"Being on a board isn't what it used to be," bemoans Jack Cooper, former CIO at Bristol-Myers Squibb Co., who sits on the board of Lourdes Health Care Center Inc. in Wilton, Conn., and Concord Communications Inc. in Marlboro, Mass. "There's a lot more risk, especially if the firm is public."
6. You might not get all the information you need. While boards are required to understand what's going on inside a company, they aren't always able to get the quality information they need to make good decisions. "You're very much at arm's length," says White. "Unlike in your own firm, you don't have the ability to see what's happening day to day." CIOs should also be aware that some companies have a history of keeping their boards in the dark, according to attorney Thomas M. Parry, a partner at Marzouk & Parry, a Washington law firm that specializes in high-tech litigation. Parry recommends that board candidates talk to other independent board members to find out what documentation the company provided to resolve past issues. "You should never get into the position where you're a rubber stamp for management," he warns.
7. Your fellow board members might be computer-illiterate. Remember back when executives thought it was degrading to have a PC on their desks? Boards of directors are the last bastion of this curious form of computer illiteracy, Cooper says. "There's still a general level of ignorance about technology in the top bastions of corporate life," he says. "Board members know, theoretically, that technology is important, but they're fearful of having their ignorance exposed."
The danger is that the board may consider the CIO a "token techie" rather than a real contributor. "I've seen companies hold out a CIO on the board as proof that they believe technology is important, when in fact the company was behind the times," says Schneidermeyer.
8. You'll be asked to do some real work. Gone are the days when serving on the board meant a half-day meeting each quarter, followed by golf and then drinks by the pool. Given the current climate of regulation and scrutiny, companies now expect their board members to make substantial contributions of time and effort, Cooper says. "Make sure you have an understanding of what the board expects you to do," he advises. Travel can also become a burden, adds Joe Farrelly, CIO at Aventis Pharmaceuticals Inc. in Bridgewater, N.J., who serves on the boards of Aperture Technologies Inc. in Stamford, Conn., and NetNumber Inc. in Lowell, Mass. "From a practical and personal standpoint, always bear in mind that travel and time-zone logistics can become an issue, given the need for recurring face-to-face participation," he warns.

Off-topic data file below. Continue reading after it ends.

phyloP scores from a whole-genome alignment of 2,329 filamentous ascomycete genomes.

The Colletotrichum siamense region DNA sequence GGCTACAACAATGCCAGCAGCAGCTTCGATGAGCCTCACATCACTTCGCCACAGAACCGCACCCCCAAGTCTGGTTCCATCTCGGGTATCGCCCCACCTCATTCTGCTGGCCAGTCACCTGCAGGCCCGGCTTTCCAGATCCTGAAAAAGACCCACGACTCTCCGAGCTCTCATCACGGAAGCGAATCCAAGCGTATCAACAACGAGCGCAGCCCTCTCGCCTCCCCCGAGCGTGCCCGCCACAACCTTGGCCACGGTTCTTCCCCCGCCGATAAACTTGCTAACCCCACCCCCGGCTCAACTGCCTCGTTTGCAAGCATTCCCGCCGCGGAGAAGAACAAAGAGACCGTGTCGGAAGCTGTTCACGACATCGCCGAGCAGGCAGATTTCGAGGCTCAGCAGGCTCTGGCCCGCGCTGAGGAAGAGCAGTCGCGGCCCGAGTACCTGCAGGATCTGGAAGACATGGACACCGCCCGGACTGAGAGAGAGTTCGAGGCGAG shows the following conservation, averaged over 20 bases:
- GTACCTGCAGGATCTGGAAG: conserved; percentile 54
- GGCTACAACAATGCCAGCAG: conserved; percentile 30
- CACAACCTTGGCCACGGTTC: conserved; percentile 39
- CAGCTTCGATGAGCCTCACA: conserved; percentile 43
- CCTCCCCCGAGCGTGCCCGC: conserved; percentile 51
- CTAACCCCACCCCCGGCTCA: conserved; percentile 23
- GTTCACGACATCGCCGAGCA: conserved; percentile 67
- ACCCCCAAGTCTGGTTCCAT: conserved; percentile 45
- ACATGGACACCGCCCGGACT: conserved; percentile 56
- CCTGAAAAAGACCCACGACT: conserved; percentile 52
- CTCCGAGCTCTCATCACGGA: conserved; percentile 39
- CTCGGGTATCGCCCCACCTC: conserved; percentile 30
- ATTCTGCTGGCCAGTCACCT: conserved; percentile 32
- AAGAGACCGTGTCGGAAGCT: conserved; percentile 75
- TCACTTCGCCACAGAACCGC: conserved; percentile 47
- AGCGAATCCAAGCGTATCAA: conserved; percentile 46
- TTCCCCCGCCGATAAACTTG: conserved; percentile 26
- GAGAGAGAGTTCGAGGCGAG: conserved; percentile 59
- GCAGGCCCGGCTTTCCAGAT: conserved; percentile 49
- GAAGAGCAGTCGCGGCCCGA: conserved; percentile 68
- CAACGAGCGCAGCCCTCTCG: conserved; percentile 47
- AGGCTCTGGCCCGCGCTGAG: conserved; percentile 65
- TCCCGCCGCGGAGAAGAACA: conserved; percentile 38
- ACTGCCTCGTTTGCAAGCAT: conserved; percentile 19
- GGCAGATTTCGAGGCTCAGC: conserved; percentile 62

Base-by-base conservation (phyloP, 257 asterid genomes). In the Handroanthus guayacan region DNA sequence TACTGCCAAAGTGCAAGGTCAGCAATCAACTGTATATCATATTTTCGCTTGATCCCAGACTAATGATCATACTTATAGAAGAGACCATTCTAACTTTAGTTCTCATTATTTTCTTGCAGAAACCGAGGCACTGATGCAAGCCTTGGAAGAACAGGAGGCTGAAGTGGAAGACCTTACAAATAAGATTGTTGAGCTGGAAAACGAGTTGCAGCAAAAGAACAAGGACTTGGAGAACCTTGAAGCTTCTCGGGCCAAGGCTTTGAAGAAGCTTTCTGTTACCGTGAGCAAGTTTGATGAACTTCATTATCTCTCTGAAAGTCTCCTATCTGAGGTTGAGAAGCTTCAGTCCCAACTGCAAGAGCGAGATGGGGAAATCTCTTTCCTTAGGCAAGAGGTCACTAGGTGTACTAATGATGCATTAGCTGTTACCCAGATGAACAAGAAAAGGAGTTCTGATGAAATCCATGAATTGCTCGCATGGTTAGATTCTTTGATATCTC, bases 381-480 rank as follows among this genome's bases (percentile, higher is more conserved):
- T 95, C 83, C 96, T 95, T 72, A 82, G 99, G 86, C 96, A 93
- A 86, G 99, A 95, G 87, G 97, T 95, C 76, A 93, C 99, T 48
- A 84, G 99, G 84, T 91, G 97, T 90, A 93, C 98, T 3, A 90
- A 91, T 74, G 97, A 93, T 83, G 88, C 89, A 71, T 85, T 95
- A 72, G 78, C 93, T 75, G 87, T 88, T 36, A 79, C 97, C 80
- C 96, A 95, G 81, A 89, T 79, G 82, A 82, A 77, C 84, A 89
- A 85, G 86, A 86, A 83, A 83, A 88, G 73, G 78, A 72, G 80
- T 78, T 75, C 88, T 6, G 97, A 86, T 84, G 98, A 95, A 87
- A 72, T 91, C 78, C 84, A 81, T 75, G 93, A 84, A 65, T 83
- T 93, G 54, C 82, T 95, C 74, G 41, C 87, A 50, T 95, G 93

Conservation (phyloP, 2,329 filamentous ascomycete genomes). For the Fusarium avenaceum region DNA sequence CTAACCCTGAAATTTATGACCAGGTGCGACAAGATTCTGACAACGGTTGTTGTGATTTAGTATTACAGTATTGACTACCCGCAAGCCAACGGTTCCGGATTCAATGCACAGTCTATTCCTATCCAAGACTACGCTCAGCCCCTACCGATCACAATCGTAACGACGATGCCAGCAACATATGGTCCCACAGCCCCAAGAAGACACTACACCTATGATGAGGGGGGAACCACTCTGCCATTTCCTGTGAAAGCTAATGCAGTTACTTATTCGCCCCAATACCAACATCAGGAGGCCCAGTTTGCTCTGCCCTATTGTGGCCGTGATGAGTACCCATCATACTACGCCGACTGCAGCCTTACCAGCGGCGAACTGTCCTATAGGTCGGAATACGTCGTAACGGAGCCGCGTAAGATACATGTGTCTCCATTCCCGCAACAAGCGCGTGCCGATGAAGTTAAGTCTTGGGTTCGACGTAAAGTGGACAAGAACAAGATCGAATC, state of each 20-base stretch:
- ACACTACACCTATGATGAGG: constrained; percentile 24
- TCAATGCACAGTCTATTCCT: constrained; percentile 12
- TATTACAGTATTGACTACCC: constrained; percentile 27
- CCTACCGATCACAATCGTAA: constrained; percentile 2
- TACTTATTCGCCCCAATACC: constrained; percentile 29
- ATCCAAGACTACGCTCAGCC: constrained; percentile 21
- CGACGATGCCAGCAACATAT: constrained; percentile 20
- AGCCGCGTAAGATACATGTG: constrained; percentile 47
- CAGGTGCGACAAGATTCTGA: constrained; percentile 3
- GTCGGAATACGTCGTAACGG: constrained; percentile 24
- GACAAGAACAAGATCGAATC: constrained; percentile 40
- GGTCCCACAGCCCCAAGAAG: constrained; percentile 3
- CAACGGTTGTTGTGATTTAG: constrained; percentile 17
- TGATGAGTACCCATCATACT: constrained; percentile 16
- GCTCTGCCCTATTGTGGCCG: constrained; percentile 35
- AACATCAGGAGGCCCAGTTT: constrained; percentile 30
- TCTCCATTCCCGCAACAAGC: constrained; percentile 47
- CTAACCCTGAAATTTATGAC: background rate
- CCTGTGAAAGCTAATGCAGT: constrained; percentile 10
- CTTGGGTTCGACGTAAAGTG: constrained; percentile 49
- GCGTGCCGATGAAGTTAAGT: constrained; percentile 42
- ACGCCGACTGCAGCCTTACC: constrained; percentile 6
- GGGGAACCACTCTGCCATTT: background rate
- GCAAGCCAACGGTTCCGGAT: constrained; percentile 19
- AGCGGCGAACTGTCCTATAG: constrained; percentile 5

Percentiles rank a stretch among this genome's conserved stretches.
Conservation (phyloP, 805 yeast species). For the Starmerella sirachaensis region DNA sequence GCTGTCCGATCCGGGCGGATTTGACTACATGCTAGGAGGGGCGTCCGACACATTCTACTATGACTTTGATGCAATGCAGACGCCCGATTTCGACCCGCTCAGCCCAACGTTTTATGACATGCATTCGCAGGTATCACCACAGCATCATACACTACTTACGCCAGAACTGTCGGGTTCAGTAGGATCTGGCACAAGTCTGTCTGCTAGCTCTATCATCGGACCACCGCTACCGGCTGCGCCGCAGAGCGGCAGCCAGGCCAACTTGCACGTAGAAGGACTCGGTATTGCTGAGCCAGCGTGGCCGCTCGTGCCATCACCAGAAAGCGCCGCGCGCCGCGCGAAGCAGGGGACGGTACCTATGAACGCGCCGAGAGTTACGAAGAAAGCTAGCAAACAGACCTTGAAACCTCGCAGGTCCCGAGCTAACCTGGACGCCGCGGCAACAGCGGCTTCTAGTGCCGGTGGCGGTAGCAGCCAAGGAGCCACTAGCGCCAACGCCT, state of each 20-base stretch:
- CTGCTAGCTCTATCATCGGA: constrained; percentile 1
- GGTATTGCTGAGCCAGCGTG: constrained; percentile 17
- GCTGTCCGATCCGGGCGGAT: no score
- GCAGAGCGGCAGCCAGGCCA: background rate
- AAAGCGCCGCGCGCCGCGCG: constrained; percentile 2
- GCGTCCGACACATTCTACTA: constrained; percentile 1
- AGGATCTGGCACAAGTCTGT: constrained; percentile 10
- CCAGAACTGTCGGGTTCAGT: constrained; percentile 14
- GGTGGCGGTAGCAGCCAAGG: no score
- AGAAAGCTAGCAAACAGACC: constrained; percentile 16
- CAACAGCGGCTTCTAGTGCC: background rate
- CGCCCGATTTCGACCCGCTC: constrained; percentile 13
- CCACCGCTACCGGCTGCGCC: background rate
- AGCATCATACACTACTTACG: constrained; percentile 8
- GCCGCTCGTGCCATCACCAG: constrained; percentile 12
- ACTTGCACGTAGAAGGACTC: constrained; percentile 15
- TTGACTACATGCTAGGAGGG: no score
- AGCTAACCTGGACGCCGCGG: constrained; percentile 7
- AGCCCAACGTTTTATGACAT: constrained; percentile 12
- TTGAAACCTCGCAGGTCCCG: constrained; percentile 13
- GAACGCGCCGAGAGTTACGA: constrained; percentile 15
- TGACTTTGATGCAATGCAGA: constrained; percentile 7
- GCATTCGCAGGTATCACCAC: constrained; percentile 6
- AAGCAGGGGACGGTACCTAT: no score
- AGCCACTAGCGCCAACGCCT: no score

9. Your compensation is unlikely to be lavish. Being on a board used to mean serious money and lucrative stock options. That particular gravy train has just about run out of steam, according to Parry, who points out that regulators now look askance at assigning options to outside board members, because doing so might compromise their independence. That's not to say that there can't be financial rewards for serving. Nonstock compensation can range from $50,000 to $75,000 for a major company and considerably less for a smaller firm, Schneidermeyer says. However, Cooper notes that some CIOs may not be able to collect that extra salary because "some companies don't let their CIOs receive compensation from being on outside boards."
10. Your CEO might not be enthusiastic about the idea. Ideally, a CIO on an outside board gains experience and perspective that are valuable to the CIO's own company. However, CEOs may not see it that way. Even some CIOs are skeptical. "I'm not convinced that Ross Stores gets much out of my sitting on the board of another company," White acknowledges.
Don't lose heart, though. "Your participation on a board is an opportunity for you to draw on the experience of a wide range of executives," says Farrelly. "And it's a chance to round out your own knowledge of budgetary, HR and other non-IT-specific issues." Board membership can accelerate your career as a top executive, and that may be worth losing a point or two with your current employer.
How to Get On a Board Of Directors
- Ask for your CEO's permission and assistance. You want to be certain that your management is comfortable with the idea.
- Attend your own company's board meetings. This is an opportunity to learn more about how boards of directors operate.
- Obtain management expertise outside of IT. If you can show that you know more than bits and bytes, you can separate yourself from the techies.
- Become visible outside your company and industry. Serving on advisory boards and speaking at industry conferences signals that you're no corporate drone.
- Shoot for a board membership at a small IT vendor. Those companies are the ones that need your expertise the most.
- James, the author of numerous high-tech books and articles, can be reached at his Web site, www.geoffreyjames.com.